Ever since we moved to Hawaii Kai, we have been looking around for a good kid-friendly beach that’s close. Sandy’s is the closest, but is very rough. The most the kids can do is wade, and not even much of that lest they get sucked ankle-first into the sea. Sandy’s waves break on the shore and go in a couple of different directions, thus leading to many broken necks and the wail of ambulances going up past our elementary school to the beach on a regular basis. Once, I saw a tourist try to take an inner tube into the water there, only to be roundly chewed out by a local. Hee hee.
Lava rocks jut out from the shore and into the water, and one section of Sandy’s has great tidepools. Kailua has the best kid beach; it’s very calm most of the time, plus there’s no hiking involved. You just park someplace and walk to the water. Waikiki and the beaches near that are somewhat close, but it’s a royal pain to get there and find a parking spot, plus they’re usually crowded.
At a recent party (yes, shockingly, I was at a party) I met a native Hawaii Kai-an and asked him where a good beach for the kiddos was. He told me to go to Little Makaapu, which he explained as being beyond Makaapu across the highway from Sea Life Park and across the water from Rabbit Island.
We ventured forth, going down a steep hill into a parking lot and looking at Makaapu. The waves looked slightly large and the adults were ants churning around.
“That beach would be okay for our kids if they grew up here,” Cadillac opined. “Not for our kids.”
We decided to find Little Makaapu and embarked on a dangerous hike across lava rock. It wasn’t that dangerous, unless you count the pebble shards in our slippers and the astonishing amount of fishing line and poles we came across.
Notice that my husband is sporting loafers. This is because his slippers mysteriously disappeared. Slippers is the term for flip-flops here, in case you didn’t know (I didn’t). Of course, his slippers were ratty, chewed up by a dog, and worn to paper thinness at the heel. We figured they blew away from the front door area and the gardeners found them and decided they were trash, or a dog ran away with them and is blissfully chewing them to black bits someplace.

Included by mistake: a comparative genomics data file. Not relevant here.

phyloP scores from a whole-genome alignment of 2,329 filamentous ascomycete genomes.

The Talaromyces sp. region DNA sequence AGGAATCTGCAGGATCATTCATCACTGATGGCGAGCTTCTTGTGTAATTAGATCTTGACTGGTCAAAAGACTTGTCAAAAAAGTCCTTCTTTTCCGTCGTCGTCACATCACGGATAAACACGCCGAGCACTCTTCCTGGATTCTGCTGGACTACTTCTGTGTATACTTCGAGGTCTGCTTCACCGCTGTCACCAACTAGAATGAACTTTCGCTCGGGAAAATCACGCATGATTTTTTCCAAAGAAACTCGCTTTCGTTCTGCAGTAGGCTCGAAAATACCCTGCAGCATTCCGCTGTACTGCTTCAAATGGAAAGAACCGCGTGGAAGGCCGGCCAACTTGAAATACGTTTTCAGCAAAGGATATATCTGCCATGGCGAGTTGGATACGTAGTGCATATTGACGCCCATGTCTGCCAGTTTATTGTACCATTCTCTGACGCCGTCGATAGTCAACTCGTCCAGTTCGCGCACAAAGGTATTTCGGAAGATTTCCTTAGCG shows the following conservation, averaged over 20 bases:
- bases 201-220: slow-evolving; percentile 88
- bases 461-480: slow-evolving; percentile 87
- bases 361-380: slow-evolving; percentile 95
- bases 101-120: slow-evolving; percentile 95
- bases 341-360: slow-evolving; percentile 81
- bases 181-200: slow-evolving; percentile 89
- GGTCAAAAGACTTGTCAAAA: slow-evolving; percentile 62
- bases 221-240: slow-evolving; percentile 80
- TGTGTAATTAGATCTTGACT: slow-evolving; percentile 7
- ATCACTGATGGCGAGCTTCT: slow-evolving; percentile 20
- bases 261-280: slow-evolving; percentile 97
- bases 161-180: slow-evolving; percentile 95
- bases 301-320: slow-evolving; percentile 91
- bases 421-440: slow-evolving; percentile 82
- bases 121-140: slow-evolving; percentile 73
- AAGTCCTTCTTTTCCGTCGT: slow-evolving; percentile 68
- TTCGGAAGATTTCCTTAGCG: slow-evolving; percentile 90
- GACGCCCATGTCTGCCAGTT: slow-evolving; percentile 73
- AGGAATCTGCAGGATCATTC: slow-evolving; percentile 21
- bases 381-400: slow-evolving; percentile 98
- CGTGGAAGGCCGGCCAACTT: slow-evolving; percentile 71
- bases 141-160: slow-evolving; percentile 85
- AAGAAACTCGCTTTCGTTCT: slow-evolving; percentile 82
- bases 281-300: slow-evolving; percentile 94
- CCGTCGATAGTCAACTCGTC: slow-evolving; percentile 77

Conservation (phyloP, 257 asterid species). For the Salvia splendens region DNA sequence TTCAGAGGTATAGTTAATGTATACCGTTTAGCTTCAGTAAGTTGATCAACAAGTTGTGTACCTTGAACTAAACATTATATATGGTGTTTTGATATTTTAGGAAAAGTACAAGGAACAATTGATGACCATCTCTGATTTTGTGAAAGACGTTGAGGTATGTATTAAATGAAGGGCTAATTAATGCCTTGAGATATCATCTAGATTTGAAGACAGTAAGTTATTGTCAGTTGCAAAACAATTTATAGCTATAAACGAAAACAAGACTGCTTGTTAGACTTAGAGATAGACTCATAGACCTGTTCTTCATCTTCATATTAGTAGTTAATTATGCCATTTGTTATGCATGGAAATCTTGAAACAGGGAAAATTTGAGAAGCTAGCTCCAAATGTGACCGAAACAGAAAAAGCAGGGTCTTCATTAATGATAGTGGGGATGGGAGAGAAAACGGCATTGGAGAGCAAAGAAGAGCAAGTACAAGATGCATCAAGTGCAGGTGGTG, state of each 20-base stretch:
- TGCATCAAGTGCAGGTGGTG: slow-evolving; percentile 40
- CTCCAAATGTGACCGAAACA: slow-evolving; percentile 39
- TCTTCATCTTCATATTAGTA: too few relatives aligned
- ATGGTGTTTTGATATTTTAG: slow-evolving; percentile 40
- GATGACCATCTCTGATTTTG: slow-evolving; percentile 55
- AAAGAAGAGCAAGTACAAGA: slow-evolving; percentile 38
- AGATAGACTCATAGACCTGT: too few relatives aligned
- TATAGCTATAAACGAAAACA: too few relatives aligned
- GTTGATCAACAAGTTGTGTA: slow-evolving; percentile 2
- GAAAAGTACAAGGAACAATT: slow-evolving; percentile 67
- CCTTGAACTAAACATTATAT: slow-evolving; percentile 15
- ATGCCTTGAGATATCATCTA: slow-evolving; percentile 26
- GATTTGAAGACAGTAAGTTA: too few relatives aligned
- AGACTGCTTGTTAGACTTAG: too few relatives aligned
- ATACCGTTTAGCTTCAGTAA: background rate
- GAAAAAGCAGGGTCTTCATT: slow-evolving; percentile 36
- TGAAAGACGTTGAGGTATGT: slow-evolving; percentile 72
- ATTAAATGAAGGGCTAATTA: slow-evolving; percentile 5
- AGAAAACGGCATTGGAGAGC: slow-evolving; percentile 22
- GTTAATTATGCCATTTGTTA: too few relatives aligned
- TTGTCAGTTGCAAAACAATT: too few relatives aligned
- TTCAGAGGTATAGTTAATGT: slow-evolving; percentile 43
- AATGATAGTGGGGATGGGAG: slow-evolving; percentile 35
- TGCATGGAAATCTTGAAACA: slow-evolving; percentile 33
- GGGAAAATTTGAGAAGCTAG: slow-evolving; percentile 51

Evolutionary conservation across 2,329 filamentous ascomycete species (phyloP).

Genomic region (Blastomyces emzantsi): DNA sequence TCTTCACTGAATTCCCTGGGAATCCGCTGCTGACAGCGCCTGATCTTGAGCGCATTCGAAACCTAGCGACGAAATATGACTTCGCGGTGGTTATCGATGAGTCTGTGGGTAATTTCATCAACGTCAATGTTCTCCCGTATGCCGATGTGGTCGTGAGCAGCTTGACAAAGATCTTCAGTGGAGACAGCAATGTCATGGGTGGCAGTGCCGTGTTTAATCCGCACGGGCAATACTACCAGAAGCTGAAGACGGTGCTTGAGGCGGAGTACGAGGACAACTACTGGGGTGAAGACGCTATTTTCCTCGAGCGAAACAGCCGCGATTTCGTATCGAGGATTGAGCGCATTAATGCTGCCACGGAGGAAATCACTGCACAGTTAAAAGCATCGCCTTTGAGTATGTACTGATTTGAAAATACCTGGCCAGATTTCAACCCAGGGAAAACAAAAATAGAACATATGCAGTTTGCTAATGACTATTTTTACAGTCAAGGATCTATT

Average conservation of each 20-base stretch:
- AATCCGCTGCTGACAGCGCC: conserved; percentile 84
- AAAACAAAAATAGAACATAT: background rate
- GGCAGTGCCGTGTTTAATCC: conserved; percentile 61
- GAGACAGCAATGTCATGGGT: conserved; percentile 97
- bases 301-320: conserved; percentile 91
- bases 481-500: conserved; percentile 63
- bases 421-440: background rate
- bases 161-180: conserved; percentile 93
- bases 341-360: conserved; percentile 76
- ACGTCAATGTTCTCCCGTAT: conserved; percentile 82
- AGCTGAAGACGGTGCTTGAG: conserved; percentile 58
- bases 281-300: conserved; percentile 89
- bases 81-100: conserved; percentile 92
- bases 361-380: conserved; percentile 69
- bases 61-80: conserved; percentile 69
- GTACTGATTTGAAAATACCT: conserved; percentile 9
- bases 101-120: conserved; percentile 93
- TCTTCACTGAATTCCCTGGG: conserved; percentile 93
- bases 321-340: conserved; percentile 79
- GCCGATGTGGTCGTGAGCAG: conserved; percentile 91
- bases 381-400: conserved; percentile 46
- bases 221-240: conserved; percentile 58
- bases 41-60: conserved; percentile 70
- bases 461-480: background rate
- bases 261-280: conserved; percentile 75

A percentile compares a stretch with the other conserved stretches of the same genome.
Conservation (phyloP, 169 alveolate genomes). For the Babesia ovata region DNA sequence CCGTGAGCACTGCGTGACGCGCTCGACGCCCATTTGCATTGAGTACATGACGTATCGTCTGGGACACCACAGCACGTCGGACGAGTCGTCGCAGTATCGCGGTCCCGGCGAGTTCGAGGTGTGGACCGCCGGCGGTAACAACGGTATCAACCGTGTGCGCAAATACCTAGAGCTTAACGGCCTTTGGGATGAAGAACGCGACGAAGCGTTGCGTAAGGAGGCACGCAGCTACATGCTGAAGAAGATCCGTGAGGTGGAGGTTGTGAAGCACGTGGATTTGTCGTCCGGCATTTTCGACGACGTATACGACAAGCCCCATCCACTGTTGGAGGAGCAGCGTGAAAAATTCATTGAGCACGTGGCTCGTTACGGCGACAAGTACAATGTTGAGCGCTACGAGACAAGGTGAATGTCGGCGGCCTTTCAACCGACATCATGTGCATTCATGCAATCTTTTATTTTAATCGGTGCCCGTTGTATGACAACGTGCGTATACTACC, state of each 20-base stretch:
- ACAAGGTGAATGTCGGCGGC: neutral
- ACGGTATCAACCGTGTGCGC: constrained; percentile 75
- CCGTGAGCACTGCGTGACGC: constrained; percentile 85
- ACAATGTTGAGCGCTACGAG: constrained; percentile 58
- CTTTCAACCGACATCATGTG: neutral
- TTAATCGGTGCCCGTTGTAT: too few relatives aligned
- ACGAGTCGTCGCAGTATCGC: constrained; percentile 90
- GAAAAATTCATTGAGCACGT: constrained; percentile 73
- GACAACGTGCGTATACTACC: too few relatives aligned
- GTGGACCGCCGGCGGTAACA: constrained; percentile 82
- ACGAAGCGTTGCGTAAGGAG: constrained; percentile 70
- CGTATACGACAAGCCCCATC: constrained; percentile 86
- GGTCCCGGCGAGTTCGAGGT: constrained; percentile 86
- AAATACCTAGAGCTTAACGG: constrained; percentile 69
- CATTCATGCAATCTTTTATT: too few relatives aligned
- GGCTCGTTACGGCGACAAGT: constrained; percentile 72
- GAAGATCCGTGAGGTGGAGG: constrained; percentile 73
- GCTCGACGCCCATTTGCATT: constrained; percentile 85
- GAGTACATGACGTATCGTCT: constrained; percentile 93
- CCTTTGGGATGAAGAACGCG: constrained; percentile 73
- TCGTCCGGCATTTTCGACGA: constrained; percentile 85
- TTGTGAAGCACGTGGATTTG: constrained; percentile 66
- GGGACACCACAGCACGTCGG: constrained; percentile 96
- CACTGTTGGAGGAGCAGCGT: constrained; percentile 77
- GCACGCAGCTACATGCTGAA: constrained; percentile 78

Anyway, we hiked across hot fields of rock and came across this:
According to my Hawaiian-English dictionary, “Ku Heia” means “unbroken swell of the sea, drifting in without breaking” or “a game played with sharp sticks.” “Heia” means “piece of hair, tooth, fingernail, small bone, or the like of a deceased beloved, kept and offered food for the pleasing of the deceased.” This sounded more likely. The rocks there and a fence around it made us think that it was a burial ground of some kind. Plus, there were several Hawaiian women camped there under a tarp. From a generator in the parking lot, they had plugged in a weed whacker and were tending the weeds and watering the plants around it.
I thought about asking them what it meant, but the upside-down Hawaiian flag indicated they were displeased at Hawaii being a state, and they didn’t actually look too friendly, so we just passed on by.
Finally, we arrived at the beach the guy told us about. The first thing we saw were these odd buildings, which housed something that sounded like pumps or generators.
The beach was secluded, a plus. There were a few people living there in tents– the state has a big homeless problem, probably because it’s so expensive– and more people there fishing. There were lots of lava rocks sticking out of the sand, two minuses.
The lava rocks were plentiful here, too. The kids played and Ethan kept going near one particularly nasty one that stuck up out of the water like an arrowhead ready to cut him, despite multiple warnings from Cadillac. And you know, when a DAD is worried that a kid’s going to get hurt, you know there’s real trouble, because half the time when he watches them they could be near a huge drop off and he would be unconcerned.
Thus, we decided to hike back to the first beach, which at least is rock-less, to let the kids play in the shallow waves. This time, we walked in the constellation of parking lots, climbing over cement walls and then down the big hill to Makapuu. “We might as well go to Kailua,” Cadillac said, “with all the hiking, it took us just as long as it does to drive there.”
The waves were rougher here, and my camera stayed stowed away. I was afraid that Ethan, who likes to throw his body into the sea, would get swept away, but this time Cadillac told me Ethan would be fine. “They have to learn how to deal with the waves,” he said. I defer to my husband in nearly all matters of physical education, and sure enough Ethan emerged covered in sand head to toe, coating his face with the crushed coral, happy as only a boy who loves the water can be.